Aaron Rodgers New Contract Could BLOW Every Other Contract Out of the Water

Written by Connor Orr at SI.com

The first day of coaching and executive availability at the scouting combine always provides a few worthwhile tidbits as we head into free agency.

Packers general manager Brian Gutekunst’s thoughts on getting an Aaron Rodgers deal done this offseason will slide under the radar amid cuts and retirements but could end up being the most significant development of the 2018 calendar year—far beyond whoever signs short-term free-agent deals this spring.

Why? Rodgers will not just be another quarterback set to fall in line with the current game of salary leapfrog a la Jimmy Garoppolo and, likely, Kirk Cousins. Rodgers can absolutely obliterate the market if he sees fit.

“When you have the best player in the NFL, it’s not going to be inexpensive,” Gutekunst said, via Pro Football Talk.

Since Rodgers signed his last contract in 2013, here is the percentage of the cap he’s taken up each year:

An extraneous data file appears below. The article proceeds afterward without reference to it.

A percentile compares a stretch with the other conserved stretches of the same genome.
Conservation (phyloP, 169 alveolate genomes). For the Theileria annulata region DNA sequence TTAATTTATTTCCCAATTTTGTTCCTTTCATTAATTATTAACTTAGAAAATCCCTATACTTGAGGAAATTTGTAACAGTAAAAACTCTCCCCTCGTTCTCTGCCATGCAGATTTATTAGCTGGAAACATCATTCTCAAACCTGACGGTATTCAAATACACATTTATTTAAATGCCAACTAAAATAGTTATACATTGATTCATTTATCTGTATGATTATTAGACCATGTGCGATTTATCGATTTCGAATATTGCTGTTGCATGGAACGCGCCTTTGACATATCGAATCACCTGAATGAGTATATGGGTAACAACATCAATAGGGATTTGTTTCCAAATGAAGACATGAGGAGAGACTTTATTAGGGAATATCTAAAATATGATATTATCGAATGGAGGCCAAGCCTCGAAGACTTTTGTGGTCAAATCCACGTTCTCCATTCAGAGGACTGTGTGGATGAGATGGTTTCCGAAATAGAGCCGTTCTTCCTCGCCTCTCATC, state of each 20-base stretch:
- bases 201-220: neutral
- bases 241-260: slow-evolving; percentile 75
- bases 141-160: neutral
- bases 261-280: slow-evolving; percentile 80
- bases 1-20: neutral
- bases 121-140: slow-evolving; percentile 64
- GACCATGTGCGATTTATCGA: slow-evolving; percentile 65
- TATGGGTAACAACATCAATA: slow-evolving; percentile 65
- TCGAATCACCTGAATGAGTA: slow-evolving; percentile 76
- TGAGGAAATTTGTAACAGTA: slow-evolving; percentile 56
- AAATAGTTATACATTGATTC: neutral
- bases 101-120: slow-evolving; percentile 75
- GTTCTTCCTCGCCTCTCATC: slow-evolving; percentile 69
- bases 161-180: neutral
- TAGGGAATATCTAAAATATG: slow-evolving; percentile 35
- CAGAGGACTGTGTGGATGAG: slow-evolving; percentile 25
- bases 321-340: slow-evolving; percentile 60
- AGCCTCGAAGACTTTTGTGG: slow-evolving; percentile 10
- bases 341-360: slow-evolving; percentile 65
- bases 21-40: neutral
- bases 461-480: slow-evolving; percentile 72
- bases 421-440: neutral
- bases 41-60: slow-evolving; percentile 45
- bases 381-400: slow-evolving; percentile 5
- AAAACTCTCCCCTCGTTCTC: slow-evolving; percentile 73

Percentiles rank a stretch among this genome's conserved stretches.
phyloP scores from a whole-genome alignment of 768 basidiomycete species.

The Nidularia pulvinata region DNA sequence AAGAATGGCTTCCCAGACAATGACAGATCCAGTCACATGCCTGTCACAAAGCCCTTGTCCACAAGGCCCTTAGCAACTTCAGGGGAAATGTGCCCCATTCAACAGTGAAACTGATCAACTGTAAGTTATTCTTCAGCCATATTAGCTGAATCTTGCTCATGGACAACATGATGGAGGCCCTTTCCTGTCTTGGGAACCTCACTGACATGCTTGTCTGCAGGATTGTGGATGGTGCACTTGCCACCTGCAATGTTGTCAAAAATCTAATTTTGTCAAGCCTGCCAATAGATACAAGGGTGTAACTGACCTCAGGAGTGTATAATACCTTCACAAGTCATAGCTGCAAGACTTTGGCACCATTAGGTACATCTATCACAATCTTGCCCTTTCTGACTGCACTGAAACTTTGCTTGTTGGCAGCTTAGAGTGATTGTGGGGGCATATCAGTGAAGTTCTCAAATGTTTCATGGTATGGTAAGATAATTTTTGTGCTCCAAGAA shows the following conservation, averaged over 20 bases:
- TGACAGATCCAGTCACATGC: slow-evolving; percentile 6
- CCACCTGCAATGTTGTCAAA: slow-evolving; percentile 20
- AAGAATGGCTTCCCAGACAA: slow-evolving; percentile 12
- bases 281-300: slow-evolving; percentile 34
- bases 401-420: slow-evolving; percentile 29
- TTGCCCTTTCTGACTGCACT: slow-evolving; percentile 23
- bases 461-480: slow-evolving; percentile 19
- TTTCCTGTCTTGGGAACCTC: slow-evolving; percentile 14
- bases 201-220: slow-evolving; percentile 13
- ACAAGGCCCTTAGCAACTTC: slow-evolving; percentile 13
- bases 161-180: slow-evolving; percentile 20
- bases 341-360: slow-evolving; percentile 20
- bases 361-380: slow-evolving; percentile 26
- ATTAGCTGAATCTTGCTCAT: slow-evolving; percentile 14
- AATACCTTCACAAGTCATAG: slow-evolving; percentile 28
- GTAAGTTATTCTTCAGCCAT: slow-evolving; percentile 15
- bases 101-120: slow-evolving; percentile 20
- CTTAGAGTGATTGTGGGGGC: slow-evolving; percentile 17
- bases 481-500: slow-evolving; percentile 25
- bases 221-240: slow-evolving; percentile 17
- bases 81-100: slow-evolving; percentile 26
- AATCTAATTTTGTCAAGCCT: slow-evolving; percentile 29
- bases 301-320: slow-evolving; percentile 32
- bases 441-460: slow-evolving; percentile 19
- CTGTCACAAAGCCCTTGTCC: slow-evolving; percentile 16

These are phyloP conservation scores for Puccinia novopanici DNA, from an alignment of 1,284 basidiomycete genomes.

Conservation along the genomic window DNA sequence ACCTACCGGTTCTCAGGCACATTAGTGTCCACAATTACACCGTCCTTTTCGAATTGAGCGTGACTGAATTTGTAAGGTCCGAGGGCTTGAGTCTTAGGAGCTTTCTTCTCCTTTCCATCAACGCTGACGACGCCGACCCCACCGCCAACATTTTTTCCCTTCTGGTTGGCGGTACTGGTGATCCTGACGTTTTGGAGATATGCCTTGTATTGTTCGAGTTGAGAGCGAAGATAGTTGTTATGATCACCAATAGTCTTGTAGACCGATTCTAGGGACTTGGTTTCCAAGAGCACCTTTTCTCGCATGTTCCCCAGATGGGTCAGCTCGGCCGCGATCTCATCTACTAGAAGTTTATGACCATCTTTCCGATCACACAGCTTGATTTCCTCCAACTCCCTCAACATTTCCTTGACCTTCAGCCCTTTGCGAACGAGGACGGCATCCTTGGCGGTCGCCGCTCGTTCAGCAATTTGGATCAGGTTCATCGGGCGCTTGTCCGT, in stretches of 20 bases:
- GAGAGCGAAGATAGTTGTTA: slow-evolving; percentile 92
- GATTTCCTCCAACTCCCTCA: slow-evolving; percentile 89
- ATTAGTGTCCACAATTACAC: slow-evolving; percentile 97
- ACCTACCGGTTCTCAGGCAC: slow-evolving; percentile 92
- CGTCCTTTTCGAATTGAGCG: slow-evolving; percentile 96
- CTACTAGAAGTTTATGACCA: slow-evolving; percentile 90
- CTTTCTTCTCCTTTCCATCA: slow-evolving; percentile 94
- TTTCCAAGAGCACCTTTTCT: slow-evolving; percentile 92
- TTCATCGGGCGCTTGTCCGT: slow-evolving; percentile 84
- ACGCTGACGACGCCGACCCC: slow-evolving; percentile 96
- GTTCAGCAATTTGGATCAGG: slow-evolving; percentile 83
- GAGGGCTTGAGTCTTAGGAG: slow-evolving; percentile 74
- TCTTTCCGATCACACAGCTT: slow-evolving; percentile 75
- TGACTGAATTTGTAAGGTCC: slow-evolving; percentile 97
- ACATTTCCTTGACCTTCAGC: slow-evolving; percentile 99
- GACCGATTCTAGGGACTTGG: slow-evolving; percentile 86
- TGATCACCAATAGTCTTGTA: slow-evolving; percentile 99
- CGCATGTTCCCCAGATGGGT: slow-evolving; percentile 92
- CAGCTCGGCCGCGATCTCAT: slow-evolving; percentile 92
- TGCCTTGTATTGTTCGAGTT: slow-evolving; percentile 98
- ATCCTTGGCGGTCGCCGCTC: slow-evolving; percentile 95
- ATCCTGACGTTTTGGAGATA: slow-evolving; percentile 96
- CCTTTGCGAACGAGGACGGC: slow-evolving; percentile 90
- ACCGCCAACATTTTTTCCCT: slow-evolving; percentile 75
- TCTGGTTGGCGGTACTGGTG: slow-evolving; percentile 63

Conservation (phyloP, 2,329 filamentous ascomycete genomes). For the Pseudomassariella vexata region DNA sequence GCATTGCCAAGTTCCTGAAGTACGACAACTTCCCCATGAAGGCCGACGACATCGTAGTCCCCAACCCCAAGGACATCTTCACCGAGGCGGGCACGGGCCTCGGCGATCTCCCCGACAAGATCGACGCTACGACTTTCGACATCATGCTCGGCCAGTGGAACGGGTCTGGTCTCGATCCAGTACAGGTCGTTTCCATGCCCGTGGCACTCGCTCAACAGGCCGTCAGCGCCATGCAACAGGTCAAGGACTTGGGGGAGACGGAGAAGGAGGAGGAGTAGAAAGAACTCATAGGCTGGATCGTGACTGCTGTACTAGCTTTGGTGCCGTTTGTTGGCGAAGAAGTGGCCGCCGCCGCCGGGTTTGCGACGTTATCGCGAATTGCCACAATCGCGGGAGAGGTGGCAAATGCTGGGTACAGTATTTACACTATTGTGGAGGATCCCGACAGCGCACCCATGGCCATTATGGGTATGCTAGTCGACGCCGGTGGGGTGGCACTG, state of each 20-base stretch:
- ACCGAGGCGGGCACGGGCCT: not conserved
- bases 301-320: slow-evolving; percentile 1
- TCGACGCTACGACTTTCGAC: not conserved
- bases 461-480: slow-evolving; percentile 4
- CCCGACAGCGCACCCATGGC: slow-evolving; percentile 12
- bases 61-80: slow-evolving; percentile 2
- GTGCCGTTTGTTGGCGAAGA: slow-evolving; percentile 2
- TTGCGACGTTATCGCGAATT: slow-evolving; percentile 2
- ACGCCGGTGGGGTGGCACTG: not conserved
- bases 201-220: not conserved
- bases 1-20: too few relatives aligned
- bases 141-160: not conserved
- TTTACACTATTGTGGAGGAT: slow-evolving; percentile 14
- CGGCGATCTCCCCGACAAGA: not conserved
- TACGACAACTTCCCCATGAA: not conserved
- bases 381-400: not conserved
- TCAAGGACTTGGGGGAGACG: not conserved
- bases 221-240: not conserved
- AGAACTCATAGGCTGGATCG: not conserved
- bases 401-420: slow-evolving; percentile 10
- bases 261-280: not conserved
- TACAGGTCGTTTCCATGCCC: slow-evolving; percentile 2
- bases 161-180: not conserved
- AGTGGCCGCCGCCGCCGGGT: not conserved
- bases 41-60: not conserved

2013: 9.65%
2014: 13.1%
2015: 12.87%
2016: 12.50%
2017: 12%
2018: 12.45%

Compare that to Andrew Luck, who is taking up nearly 20% of the Colts’ cap this coming season, or Russell Wilson (14.3%), Cam Newton (13.56%), Eli Manning (13.8%), Derek Carr (14.87%). Ndamukong Suh takes up a larger percentage of the Dolphins’ cap than Rodgers does in Green Bay. Even the notoriously (wink-wink) “team friendly” deals signed by Tom Brady have him eclipsing 13% of the Patriots’ salary cap in 2018.

In that time, the Packers have not been able to consistently use the spare cash to aid Rodgers in getting back to the Super Bowl. It hampers the argument that a team needs a (relatively) low cap number from a quarterback in order to succeed, just as Garoppolo’s record-setting deal off seven career starts emboldens Rodgers’s case to ask for the equivalent of a blank check.

The smart move would be to further strengthen his bargaining position by waiting until the Cousins deal is done (theoretically, a raise over Garoppolo’s $27.5 million APY) and drop the hammer. What recourse does Green Bay have?

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